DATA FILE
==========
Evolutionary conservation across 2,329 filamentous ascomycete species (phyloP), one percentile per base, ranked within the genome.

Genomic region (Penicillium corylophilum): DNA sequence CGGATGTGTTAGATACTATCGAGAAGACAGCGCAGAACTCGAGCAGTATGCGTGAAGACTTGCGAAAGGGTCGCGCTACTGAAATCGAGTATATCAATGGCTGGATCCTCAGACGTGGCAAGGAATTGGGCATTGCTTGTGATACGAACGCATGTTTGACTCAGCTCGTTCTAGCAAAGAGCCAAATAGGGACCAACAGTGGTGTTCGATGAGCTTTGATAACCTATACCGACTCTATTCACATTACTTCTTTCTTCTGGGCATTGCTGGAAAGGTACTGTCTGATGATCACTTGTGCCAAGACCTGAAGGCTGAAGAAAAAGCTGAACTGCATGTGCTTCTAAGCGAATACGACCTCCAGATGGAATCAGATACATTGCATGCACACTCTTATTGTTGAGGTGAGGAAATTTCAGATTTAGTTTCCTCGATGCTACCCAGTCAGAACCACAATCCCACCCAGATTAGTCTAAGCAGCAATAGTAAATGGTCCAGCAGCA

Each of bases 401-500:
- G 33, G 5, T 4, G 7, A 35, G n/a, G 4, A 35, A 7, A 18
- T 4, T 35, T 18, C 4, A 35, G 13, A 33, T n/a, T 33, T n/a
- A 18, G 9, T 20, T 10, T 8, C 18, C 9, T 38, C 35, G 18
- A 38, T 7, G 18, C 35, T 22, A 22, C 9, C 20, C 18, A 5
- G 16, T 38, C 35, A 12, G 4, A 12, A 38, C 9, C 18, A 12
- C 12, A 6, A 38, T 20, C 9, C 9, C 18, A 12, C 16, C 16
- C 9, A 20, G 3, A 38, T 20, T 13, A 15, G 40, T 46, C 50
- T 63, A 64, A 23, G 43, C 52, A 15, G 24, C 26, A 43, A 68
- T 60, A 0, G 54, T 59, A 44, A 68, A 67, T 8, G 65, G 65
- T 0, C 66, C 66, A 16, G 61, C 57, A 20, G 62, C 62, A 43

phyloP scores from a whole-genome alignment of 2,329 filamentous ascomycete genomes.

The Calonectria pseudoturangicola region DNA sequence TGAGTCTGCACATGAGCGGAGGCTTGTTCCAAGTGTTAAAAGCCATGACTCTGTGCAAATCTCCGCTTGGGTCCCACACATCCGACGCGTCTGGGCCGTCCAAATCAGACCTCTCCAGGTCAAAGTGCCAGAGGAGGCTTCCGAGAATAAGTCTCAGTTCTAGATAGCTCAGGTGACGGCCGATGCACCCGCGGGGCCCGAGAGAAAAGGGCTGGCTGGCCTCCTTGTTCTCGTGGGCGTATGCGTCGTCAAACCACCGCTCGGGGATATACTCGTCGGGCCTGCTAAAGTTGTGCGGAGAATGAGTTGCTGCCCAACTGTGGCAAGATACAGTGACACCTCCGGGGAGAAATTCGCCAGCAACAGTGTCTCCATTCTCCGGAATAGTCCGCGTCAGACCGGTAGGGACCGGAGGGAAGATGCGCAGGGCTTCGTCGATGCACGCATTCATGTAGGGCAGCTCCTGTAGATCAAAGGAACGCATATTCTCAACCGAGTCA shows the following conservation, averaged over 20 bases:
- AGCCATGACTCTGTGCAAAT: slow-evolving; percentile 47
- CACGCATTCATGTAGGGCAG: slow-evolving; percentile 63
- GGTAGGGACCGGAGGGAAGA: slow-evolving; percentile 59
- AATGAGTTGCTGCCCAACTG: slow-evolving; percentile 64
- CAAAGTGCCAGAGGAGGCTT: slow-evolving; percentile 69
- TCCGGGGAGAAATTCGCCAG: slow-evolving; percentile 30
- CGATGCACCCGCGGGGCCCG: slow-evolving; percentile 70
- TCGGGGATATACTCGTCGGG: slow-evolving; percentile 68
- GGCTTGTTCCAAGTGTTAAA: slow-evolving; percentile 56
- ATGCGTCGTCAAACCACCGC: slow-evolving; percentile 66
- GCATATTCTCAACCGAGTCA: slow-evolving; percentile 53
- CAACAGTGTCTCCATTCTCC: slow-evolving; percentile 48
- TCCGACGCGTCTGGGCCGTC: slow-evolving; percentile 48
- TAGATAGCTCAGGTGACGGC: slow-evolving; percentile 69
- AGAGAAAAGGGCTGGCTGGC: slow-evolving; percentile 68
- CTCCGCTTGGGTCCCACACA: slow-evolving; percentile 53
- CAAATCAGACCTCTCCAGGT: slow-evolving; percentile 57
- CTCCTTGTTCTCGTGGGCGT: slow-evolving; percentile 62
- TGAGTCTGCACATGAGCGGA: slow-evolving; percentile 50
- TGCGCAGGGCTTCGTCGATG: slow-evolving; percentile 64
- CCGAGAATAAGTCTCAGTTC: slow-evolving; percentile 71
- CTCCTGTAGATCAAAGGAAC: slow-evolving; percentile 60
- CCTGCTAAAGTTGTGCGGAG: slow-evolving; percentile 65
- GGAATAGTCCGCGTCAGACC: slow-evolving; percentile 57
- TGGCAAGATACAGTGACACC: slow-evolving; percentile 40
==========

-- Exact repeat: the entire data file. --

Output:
Evolutionary conservation across 2,329 filamentous ascomycete species (phyloP), one percentile per base, ranked within the genome.

Genomic region (Penicillium corylophilum): DNA sequence CGGATGTGTTAGATACTATCGAGAAGACAGCGCAGAACTCGAGCAGTATGCGTGAAGACTTGCGAAAGGGTCGCGCTACTGAAATCGAGTATATCAATGGCTGGATCCTCAGACGTGGCAAGGAATTGGGCATTGCTTGTGATACGAACGCATGTTTGACTCAGCTCGTTCTAGCAAAGAGCCAAATAGGGACCAACAGTGGTGTTCGATGAGCTTTGATAACCTATACCGACTCTATTCACATTACTTCTTTCTTCTGGGCATTGCTGGAAAGGTACTGTCTGATGATCACTTGTGCCAAGACCTGAAGGCTGAAGAAAAAGCTGAACTGCATGTGCTTCTAAGCGAATACGACCTCCAGATGGAATCAGATACATTGCATGCACACTCTTATTGTTGAGGTGAGGAAATTTCAGATTTAGTTTCCTCGATGCTACCCAGTCAGAACCACAATCCCACCCAGATTAGTCTAAGCAGCAATAGTAAATGGTCCAGCAGCA

Each of bases 401-500:
- G 33, G 5, T 4, G 7, A 35, G n/a, G 4, A 35, A 7, A 18
- T 4, T 35, T 18, C 4, A 35, G 13, A 33, T n/a, T 33, T n/a
- A 18, G 9, T 20, T 10, T 8, C 18, C 9, T 38, C 35, G 18
- A 38, T 7, G 18, C 35, T 22, A 22, C 9, C 20, C 18, A 5
- G 16, T 38, C 35, A 12, G 4, A 12, A 38, C 9, C 18, A 12
- C 12, A 6, A 38, T 20, C 9, C 9, C 18, A 12, C 16, C 16
- C 9, A 20, G 3, A 38, T 20, T 13, A 15, G 40, T 46, C 50
- T 63, A 64, A 23, G 43, C 52, A 15, G 24, C 26, A 43, A 68
- T 60, A 0, G 54, T 59, A 44, A 68, A 67, T 8, G 65, G 65
- T 0, C 66, C 66, A 16, G 61, C 57, A 20, G 62, C 62, A 43

phyloP scores from a whole-genome alignment of 2,329 filamentous ascomycete genomes.

The Calonectria pseudoturangicola region DNA sequence TGAGTCTGCACATGAGCGGAGGCTTGTTCCAAGTGTTAAAAGCCATGACTCTGTGCAAATCTCCGCTTGGGTCCCACACATCCGACGCGTCTGGGCCGTCCAAATCAGACCTCTCCAGGTCAAAGTGCCAGAGGAGGCTTCCGAGAATAAGTCTCAGTTCTAGATAGCTCAGGTGACGGCCGATGCACCCGCGGGGCCCGAGAGAAAAGGGCTGGCTGGCCTCCTTGTTCTCGTGGGCGTATGCGTCGTCAAACCACCGCTCGGGGATATACTCGTCGGGCCTGCTAAAGTTGTGCGGAGAATGAGTTGCTGCCCAACTGTGGCAAGATACAGTGACACCTCCGGGGAGAAATTCGCCAGCAACAGTGTCTCCATTCTCCGGAATAGTCCGCGTCAGACCGGTAGGGACCGGAGGGAAGATGCGCAGGGCTTCGTCGATGCACGCATTCATGTAGGGCAGCTCCTGTAGATCAAAGGAACGCATATTCTCAACCGAGTCA shows the following conservation, averaged over 20 bases:
- AGCCATGACTCTGTGCAAAT: slow-evolving; percentile 47
- CACGCATTCATGTAGGGCAG: slow-evolving; percentile 63
- GGTAGGGACCGGAGGGAAGA: slow-evolving; percentile 59
- AATGAGTTGCTGCCCAACTG: slow-evolving; percentile 64
- CAAAGTGCCAGAGGAGGCTT: slow-evolving; percentile 69
- TCCGGGGAGAAATTCGCCAG: slow-evolving; percentile 30
- CGATGCACCCGCGGGGCCCG: slow-evolving; percentile 70
- TCGGGGATATACTCGTCGGG: slow-evolving; percentile 68
- GGCTTGTTCCAAGTGTTAAA: slow-evolving; percentile 56
- ATGCGTCGTCAAACCACCGC: slow-evolving; percentile 66
- GCATATTCTCAACCGAGTCA: slow-evolving; percentile 53
- CAACAGTGTCTCCATTCTCC: slow-evolving; percentile 48
- TCCGACGCGTCTGGGCCGTC: slow-evolving; percentile 48
- TAGATAGCTCAGGTGACGGC: slow-evolving; percentile 69
- AGAGAAAAGGGCTGGCTGGC: slow-evolving; percentile 68
- CTCCGCTTGGGTCCCACACA: slow-evolving; percentile 53
- CAAATCAGACCTCTCCAGGT: slow-evolving; percentile 57
- CTCCTTGTTCTCGTGGGCGT: slow-evolving; percentile 62
- TGAGTCTGCACATGAGCGGA: slow-evolving; percentile 50
- TGCGCAGGGCTTCGTCGATG: slow-evolving; percentile 64
- CCGAGAATAAGTCTCAGTTC: slow-evolving; percentile 71
- CTCCTGTAGATCAAAGGAAC: slow-evolving; percentile 60
- CCTGCTAAAGTTGTGCGGAG: slow-evolving; percentile 65
- GGAATAGTCCGCGTCAGACC: slow-evolving; percentile 57
- TGGCAAGATACAGTGACACC: slow-evolving; percentile 40